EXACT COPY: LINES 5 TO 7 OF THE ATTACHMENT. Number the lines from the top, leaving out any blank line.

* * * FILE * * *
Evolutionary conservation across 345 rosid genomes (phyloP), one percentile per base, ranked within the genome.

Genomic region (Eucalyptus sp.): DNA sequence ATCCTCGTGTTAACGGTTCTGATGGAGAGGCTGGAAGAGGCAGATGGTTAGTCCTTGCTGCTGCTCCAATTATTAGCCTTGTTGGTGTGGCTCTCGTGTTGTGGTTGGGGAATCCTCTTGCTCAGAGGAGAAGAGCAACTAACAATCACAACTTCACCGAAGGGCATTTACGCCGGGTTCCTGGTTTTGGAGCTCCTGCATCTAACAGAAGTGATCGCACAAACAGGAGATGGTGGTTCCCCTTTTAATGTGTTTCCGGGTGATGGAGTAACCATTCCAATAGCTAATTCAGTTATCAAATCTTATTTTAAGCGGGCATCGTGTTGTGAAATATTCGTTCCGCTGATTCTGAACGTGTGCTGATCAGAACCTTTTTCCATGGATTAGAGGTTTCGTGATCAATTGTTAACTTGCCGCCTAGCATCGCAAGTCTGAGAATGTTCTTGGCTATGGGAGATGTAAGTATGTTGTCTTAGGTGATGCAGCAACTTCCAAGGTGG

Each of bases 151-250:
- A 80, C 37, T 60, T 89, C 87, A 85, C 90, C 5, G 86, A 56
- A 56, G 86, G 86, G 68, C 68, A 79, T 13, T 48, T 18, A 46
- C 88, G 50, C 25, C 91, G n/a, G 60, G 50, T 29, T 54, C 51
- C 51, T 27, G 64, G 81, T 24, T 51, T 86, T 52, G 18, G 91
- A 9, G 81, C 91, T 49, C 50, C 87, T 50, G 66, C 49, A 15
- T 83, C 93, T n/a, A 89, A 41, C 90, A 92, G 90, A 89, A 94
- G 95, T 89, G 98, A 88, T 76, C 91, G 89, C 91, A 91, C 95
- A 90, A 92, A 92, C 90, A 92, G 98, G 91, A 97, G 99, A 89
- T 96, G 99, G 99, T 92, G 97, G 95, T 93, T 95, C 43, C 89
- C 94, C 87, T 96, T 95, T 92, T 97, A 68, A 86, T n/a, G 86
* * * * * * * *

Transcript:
- A 56, G 86, G 86, G 68, C 68, A 79, T 13, T 48, T 18, A 46
- C 88, G 50, C 25, C 91, G n/a, G 60, G 50, T 29, T 54, C 51
- C 51, T 27, G 64, G 81, T 24, T 51, T 86, T 52, G 18, G 91